21 Nov. 45

The Nazi Party declaration also committed its members to an anti-Semitic program. It declared that no Jew or any person of non-German blood could be a member of the nation. Such persons were to be disfranchised, disqualified for office, subject to the alien laws, and entitled to nourishment only after the German population had first been provided for. All who had entered Germany after August 2, 1914 were to be required forthwith to depart, and all non-German immigration was to be prohibited.

The Party also avowed, even in those early days, an authoritarian and totalitarian program for Germany. It demanded creation of a strong central power with unconditional authority, nationalization of all businesses which had been "amalgamated," and a "reconstruction" of the national system of education which "must aim at teaching the pupil to understand the idea of the State (state sociology)." Its hostility to civil liberties and freedom of the press was distinctly announced in these words:

"It must be forbidden to publish newspapers which do not conduce to the national welfare. We demand the legal prosecution of all tendencies in art or literature of a kind likely to disintegrate our life as a nation and the suppression of institutions which might militate against the above requirements."

The forecast of religious persecution was clothed in the language of religious liberty, for the Nazi program stated, "We demand liberty for all religious denominations in the State." But, it continues with the limitation, "so far as they are not a danger to it and do not militate against the morality and moral sense of the German race."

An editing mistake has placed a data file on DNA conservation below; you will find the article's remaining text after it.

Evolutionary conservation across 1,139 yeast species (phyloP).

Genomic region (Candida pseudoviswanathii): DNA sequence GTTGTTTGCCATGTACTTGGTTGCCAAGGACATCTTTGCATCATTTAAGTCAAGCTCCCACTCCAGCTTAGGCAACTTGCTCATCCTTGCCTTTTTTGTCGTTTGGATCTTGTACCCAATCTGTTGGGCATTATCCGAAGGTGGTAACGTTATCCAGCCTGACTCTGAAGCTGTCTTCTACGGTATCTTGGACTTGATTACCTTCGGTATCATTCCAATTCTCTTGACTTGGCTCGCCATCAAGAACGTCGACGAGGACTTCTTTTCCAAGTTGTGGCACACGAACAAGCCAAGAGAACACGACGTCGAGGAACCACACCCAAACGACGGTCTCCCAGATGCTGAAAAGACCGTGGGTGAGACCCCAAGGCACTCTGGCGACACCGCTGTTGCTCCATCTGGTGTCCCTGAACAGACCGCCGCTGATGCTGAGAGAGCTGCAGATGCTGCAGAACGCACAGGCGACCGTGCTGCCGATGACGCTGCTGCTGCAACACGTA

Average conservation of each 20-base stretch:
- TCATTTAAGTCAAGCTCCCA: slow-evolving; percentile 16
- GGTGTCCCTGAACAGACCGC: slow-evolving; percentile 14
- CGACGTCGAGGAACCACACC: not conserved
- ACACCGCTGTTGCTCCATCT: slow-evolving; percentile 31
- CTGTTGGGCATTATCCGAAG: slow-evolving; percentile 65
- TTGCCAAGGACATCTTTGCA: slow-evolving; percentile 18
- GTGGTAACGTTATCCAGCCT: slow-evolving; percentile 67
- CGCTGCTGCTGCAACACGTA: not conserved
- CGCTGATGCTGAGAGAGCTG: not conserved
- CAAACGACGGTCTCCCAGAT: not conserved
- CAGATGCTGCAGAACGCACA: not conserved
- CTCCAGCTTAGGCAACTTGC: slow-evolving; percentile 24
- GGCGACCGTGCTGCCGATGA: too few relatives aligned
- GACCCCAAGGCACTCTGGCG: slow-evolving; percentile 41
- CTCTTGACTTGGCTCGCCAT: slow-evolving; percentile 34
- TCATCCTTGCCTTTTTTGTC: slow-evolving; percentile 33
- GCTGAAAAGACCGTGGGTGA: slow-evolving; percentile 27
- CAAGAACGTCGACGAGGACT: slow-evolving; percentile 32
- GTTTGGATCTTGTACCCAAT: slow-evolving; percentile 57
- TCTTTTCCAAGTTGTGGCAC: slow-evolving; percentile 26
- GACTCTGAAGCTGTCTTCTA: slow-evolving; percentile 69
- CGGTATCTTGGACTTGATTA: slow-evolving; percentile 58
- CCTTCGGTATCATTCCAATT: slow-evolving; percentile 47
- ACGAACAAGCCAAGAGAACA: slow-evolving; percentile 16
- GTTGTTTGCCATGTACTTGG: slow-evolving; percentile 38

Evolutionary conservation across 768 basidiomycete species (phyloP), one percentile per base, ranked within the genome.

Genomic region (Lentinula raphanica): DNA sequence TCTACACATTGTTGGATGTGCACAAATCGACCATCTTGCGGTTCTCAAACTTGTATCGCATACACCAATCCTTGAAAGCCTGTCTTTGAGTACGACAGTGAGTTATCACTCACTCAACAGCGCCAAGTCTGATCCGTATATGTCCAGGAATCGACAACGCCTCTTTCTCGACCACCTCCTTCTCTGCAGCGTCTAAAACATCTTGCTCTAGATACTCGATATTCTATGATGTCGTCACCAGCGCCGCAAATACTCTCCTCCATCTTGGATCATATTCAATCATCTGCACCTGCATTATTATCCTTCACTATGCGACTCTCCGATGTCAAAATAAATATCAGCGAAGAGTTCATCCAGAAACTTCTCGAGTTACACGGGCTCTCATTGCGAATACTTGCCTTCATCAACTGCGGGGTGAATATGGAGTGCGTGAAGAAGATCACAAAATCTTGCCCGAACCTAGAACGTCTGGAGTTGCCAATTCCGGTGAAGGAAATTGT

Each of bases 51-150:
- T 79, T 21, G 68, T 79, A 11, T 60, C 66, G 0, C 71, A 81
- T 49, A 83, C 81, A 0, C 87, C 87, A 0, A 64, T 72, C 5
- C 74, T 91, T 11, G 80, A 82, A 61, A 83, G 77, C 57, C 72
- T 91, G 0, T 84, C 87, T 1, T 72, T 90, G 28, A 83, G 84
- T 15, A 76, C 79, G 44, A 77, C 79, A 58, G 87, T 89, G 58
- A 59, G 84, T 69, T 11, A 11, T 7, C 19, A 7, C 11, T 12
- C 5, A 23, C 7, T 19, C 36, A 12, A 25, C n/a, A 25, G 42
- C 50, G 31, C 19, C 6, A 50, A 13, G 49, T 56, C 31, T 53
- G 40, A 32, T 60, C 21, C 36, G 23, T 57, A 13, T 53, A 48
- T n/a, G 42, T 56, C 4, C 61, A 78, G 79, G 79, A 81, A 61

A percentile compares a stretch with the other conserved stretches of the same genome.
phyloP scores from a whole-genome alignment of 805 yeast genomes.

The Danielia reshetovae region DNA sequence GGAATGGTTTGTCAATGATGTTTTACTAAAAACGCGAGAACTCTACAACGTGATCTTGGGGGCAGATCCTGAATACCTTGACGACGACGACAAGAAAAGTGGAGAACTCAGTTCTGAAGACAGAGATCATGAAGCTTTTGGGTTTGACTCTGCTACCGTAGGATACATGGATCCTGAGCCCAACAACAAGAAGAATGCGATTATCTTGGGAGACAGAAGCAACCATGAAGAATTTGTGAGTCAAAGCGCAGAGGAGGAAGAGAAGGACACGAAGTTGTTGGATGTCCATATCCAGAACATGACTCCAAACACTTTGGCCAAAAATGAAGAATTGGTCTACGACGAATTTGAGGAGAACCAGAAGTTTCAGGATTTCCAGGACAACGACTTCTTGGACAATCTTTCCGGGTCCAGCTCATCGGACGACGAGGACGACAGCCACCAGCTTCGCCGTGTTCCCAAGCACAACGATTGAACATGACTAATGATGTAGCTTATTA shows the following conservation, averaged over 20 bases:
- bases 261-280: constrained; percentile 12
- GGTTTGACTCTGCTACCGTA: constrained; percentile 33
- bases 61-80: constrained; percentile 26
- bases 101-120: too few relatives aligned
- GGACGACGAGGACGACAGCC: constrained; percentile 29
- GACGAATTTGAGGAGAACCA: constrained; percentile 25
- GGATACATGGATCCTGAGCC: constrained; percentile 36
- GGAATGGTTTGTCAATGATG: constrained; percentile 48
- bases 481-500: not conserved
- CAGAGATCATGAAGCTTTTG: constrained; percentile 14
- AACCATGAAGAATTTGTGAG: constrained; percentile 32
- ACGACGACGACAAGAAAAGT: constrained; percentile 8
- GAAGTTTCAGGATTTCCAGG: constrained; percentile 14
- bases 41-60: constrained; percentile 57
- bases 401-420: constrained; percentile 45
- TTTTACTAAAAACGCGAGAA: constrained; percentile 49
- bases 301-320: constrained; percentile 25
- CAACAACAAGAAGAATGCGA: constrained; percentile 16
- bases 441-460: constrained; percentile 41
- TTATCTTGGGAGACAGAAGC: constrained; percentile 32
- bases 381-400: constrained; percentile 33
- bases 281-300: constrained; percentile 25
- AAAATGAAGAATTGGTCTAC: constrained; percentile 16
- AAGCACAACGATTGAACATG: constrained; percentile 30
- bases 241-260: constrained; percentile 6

The Party program foreshadowed the campaign of terrorism. It announced, "We demand ruthless war upon those whose activities are injurious to the common interests", and it demanded that such offenses be punished with death.

It is significant that the leaders of this Party interpreted this program as a belligerent one, certain to precipitate conflict. The Party platform concluded, "The leaders of the Party swear to proceed regardless of consequences-if necessary, at the sacrifice of their lives-toward the fulfillment of the foregoing points." It is this Leadership Corps of the Party, not its entire membership, that stands accused before you as a criminal organization.

Let us now see how the leaders of the Party fulfilled their pledge to proceed regardless of consequences. Obviously, their foreign objectives, which were nothing less than to undo international treaties and to wrest territory from foreign control, as well as most of their internal program, could be accomplished only by